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Why are women living longer than men?

Analisa Wingfield (2022-04-21)


Everywhere in the world women live longer than men - but this was not always the case. The available data from rich countries shows that women didn't live longer than men in the 19th century. What makes women live much longer than men today and why is this difference growing in the past? The evidence is sketchy and we only have incomplete solutions. We know that biological, behavioral and environmental factors contribute to the fact that women have longer lives than men, however, we aren't sure what the contribution of each of these factors is.

We are aware that women live longer than men, regardless of weight. However it is not due to the fact that certain non-biological aspects have changed. What are these changing factors? Some are well known and relatively straightforward, like the fact that men smoke more often. There are others that are more intricate. For example, there is evidence that in rich countries the female advantage increased in part because infectious diseases used to affect women disproportionately a century ago, so advances in medicine that reduced the long-term health burden from infectious diseases, especially for survivors, ended up raising women's longevity disproportionately.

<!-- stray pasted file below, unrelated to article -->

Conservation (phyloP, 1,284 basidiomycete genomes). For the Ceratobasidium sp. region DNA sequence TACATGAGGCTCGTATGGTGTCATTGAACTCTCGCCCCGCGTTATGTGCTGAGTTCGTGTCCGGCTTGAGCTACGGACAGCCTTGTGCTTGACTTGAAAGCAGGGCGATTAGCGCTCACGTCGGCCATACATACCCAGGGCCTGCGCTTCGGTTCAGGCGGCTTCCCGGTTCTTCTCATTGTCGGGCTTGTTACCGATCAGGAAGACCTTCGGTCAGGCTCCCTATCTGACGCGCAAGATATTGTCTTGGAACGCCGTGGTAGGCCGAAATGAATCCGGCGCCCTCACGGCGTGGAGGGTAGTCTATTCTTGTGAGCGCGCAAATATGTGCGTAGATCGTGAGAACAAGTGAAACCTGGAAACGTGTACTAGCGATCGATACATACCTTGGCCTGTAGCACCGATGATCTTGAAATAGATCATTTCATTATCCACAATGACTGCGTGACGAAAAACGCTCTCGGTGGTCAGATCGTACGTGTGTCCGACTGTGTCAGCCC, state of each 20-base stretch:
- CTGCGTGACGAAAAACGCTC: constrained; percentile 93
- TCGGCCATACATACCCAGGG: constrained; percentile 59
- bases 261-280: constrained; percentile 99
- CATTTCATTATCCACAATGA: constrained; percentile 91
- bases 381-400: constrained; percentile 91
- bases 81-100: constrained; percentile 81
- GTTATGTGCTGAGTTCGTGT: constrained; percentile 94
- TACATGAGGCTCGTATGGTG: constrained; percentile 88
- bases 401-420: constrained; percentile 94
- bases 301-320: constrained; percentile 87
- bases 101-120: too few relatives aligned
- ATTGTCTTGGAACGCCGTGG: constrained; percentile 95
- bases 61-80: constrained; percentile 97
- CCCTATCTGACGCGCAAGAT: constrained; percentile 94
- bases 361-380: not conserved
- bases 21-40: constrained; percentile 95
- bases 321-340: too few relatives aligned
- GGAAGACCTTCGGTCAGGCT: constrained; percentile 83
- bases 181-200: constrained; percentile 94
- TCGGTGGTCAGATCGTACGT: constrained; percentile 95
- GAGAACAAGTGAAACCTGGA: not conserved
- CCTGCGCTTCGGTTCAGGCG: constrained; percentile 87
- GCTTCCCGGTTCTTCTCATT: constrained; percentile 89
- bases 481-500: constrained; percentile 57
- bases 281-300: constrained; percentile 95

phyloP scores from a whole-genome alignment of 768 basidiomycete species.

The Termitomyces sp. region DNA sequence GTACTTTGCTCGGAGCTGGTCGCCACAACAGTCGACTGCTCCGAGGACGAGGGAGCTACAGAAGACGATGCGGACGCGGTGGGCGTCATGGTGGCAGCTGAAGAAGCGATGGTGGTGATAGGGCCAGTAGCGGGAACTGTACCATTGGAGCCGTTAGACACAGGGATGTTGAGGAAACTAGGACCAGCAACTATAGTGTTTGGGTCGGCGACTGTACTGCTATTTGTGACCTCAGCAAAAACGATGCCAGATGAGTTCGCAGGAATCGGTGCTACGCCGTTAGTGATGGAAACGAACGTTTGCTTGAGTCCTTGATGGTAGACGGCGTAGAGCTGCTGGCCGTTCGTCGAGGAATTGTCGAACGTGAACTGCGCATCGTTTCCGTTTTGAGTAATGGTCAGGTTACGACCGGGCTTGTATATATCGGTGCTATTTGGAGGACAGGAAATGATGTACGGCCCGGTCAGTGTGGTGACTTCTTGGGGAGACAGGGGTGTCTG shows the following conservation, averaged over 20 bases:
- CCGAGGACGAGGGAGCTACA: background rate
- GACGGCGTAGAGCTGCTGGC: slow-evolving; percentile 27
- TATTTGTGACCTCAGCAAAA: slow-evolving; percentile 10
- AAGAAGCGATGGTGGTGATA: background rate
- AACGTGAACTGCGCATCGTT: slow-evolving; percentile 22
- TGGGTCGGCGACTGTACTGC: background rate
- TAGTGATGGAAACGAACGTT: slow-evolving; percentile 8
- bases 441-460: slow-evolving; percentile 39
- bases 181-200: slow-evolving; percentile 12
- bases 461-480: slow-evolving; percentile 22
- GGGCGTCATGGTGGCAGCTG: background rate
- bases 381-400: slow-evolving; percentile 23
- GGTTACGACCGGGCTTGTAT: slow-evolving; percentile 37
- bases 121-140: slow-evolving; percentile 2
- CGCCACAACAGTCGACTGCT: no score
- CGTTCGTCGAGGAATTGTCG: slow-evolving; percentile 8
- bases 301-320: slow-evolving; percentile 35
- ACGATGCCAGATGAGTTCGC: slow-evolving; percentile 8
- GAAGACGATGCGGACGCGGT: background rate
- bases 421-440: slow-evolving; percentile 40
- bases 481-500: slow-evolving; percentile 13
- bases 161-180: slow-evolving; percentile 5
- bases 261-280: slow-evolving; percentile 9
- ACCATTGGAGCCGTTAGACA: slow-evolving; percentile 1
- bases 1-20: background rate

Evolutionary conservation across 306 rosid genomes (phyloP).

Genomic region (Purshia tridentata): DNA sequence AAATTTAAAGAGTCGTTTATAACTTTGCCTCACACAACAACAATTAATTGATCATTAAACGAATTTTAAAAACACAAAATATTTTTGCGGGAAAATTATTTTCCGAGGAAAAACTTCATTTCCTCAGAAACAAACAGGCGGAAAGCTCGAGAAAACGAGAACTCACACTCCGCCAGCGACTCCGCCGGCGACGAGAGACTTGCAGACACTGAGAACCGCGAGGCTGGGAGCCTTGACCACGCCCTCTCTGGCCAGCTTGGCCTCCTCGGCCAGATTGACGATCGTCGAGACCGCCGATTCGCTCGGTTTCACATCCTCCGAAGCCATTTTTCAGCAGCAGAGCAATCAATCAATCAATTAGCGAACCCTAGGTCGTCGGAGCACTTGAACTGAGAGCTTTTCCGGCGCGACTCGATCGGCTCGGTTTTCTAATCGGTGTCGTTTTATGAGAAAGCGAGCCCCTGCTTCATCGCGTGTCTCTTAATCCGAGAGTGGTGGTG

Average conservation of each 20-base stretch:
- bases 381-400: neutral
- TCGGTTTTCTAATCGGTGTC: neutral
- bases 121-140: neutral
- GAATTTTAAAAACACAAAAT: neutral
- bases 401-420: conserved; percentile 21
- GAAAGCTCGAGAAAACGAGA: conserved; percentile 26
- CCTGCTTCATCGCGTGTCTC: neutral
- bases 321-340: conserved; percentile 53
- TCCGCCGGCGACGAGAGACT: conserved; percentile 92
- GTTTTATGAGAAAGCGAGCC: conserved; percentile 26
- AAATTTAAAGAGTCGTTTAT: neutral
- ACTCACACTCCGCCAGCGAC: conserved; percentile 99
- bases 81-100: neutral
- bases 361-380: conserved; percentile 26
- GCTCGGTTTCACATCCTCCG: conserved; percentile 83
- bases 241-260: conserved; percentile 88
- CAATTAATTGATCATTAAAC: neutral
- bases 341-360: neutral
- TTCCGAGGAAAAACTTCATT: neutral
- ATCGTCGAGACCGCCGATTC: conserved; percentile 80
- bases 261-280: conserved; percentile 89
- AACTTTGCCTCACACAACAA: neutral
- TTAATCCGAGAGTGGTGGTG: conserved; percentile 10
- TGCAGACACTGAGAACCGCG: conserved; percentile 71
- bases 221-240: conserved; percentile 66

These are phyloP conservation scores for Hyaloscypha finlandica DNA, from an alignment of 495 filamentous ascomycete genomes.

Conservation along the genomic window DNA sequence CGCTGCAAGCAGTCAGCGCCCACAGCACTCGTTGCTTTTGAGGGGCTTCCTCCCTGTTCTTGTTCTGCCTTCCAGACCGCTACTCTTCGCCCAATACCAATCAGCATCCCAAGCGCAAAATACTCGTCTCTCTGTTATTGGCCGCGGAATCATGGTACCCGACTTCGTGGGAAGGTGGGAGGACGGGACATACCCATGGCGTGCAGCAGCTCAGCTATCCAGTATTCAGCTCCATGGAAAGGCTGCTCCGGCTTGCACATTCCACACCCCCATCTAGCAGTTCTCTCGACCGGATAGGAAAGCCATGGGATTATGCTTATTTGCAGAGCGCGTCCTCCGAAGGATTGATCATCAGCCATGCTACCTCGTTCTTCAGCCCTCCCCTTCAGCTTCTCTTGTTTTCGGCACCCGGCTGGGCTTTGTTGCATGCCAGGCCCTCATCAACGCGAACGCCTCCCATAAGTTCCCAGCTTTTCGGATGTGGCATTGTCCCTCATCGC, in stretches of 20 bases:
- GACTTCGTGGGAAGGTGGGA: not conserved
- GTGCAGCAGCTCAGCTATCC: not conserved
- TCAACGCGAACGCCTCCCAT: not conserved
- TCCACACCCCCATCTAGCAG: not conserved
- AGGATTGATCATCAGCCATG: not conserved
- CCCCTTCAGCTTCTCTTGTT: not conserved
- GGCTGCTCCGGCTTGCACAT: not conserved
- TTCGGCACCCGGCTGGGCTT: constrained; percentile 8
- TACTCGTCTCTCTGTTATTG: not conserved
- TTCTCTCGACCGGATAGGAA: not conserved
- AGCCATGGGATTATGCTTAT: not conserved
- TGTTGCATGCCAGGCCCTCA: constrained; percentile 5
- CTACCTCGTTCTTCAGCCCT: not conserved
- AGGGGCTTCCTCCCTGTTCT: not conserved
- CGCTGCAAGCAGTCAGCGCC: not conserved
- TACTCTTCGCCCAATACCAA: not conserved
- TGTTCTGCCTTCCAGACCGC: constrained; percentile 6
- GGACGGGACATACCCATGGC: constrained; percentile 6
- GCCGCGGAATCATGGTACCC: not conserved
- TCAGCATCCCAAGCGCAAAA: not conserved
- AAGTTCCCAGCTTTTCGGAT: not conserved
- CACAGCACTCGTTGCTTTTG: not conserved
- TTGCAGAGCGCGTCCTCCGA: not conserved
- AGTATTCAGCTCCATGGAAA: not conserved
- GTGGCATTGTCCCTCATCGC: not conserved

Everywhere in the world women tend to live longer than men
The first chart below shows life expectancy at birth for men and women. As we can see, اضيق وضعية للجماع every country is above the diagonal line of parity - it means that in all nations that a baby girl can be expected to live longer than a newborn boy.1

The chart above shows that the advantage of women is present everywhere, difference between countries is huge. In Russia women have an average of 10 years more than men, while in Bhutan the difference is just half one year.

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The advantage of women in life expectancy was less in developed countries than it is now.
Let's look at how the gender advantage in terms of longevity has changed over time. The following chart shows the male and female life expectancy at the birth in the US in the years 1790 to 2014. Two areas stand out.

First, there is an upward trend. and women in the US live a lot, much longer today than a century ago. This is in line with historical increases in life expectancy everywhere in the world.

Second, there's an increasing gap: The female advantage in terms of life expectancy used be extremely small but it increased substantially during the last century.

It is possible to verify that the points you've listed are applicable to other countries that have information by clicking on the "Change country" option in the chart. This includes the UK, اضيق وضعية للجماع France, and Sweden.